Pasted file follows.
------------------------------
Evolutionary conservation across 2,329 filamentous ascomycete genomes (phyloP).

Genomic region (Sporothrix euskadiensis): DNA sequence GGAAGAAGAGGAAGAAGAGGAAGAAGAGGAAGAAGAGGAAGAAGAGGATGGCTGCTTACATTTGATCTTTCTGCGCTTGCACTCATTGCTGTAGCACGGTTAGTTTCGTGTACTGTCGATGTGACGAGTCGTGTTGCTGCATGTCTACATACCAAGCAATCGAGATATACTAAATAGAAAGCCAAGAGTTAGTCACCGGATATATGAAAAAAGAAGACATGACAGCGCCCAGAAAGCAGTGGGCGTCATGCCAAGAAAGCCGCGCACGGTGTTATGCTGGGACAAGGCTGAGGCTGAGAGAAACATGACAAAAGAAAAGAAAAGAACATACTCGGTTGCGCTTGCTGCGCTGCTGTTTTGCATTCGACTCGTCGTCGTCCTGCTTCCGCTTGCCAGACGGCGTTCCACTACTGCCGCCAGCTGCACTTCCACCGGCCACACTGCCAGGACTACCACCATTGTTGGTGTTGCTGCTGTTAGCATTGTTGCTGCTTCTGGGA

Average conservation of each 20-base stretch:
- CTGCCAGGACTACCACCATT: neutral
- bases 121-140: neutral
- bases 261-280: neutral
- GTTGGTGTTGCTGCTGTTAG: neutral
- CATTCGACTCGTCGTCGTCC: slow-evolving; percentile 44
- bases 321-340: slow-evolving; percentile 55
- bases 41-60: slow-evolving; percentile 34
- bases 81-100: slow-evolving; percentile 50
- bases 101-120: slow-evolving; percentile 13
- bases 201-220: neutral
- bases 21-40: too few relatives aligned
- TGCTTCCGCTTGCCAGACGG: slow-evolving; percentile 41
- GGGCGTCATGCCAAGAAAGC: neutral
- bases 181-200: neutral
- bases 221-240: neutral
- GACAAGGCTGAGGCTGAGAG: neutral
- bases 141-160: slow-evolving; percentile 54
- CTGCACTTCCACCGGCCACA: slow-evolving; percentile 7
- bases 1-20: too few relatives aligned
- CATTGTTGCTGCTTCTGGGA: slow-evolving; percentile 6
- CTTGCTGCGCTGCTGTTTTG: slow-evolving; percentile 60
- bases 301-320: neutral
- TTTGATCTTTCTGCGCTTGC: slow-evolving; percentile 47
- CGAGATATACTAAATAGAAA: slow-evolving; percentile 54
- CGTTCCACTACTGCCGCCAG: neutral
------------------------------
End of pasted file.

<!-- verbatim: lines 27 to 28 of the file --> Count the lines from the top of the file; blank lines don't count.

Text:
- CGAGATATACTAAATAGAAA: slow-evolving; percentile 54
- CGTTCCACTACTGCCGCCAG: neutral